A Power Lifters Training Program
July 10th, 2013
Muscle Coach Training Programs
At Muscle Coach we recognise that one size does not fit all. Therefore we have formulated multiple variations of each training program depending on your training requirements.
Click on the link to the training program that best suits your requirements!
- Powerlifting Program (Beginner)
- Powerlifting Program (Intermediate)
- 12 Week Hatfield Powerlifting Program (Advanced Competition Preparation)
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Power Lifting Overview
It's no secret that one of the most foundational components of any good physique is strength. If anybody knows strength then it's power lifters. Power lifting is a great way to increase muscle density, thickness and provides a good platform for further muscle growth. There is typically quite a bit of cross over between power lifting and bodybuilding, however a proper powerlifting approach to strength is a little different from what you will typically find people doing in the gym. The powerlifting program in this article is designed to improve the three main exercises being bench press, squat and deadlift. There are three programs in this article with varying difficulty levels ranging from entry gym level to advanced structured competition preparation.
Power Lifting Tips
- Incorporate Assistance Work Where Required
- Use Bands and Chains Sparingly
- Minimise Gear Usage
- Get a Program and Stick to it
Incorporate Assistance Work Where Required
Assistance work means all exercises that deviate from the core exercise of your power lifting program. Assistance work cannot really be defined in a specified program because people have different weaknesses and areas where they need more improvement. You have heard it said that exercises like bench press work your whole body but the fact is that it is never going to do the same things as other more specific exercises. Most people benefit greatly from some dedicated ab work or increasing exercises targeting the upper back to improve bench press. If you have an area in particular that needs work like your deadlift lockout then try incorporating more rack pulls into your training. However it is important to always keep the main thing the main thing.
Use Bands and Chains Sparingly
This follows on from the last point of keeping the main thing the main thing. If you have been training in the gym for more than a few months you have no doubt seen "the power lifter guys" using bands and chains in their training but otherwise no one else hardly uses them at all. Don't fall into the temptation of making them a key component of your training. Bands and chains are useful to train areas like a bench press lockout but because the strength curve of a raw power lifter is usually weak at the bottom and strong at the top it doesn't make sense to use bands or chains as a main part of your workout. Treat the usage of bands and chains the same way you treat your assistance work, only use them outside your core exercises to train specific weak points.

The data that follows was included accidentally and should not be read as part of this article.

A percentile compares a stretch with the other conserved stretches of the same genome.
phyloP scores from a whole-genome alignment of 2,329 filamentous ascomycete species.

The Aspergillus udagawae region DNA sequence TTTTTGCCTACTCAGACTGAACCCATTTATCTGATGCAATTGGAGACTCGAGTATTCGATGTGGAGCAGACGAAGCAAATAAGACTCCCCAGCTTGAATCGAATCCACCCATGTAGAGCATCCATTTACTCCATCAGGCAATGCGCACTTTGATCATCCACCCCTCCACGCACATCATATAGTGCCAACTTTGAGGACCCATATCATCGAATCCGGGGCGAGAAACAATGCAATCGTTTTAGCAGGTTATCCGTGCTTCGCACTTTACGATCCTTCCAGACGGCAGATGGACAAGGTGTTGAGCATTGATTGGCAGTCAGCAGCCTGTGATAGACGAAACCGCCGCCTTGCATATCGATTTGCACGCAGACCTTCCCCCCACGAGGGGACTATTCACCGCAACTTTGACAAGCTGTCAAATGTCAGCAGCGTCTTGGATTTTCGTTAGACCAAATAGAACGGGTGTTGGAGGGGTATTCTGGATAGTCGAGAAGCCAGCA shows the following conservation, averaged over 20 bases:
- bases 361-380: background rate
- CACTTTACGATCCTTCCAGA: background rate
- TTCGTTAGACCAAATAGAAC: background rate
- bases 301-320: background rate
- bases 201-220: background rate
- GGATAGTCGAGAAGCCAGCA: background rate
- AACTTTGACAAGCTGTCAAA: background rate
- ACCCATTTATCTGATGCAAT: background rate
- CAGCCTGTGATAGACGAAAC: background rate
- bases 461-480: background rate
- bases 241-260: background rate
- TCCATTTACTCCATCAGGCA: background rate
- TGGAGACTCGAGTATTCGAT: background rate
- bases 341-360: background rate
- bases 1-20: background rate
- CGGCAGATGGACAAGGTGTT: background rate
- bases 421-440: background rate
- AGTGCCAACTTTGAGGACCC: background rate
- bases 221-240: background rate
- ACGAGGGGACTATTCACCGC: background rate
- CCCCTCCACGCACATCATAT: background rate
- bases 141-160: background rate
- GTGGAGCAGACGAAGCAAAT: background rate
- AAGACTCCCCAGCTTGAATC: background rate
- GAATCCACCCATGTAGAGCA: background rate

Minimise Gear Usage
Gear might help you look that part but it doesn't make sense to over use gear like straps and belts even if you are allowed to in your lifting federation. If you can become strong without gear then you will be even stronger when you do use it. As a general rule of thumb try not to use any gear in your lifts until you are around 85-90% of your max weight. Keep in mind that even if gear is restricted in your weight lifting federation you can still benefit from using gear to push yourself further with those heavy lifts.
Get a Program and Stick to it
Having a program is going to make you much more efficient with your time in the gym. Programs will help you systematically work towards your goals with methods that have been proven. While advanced lifters may have a much better understanding of how their body will respond and alter their training programs as they go on the day, most people will get the best results with structure.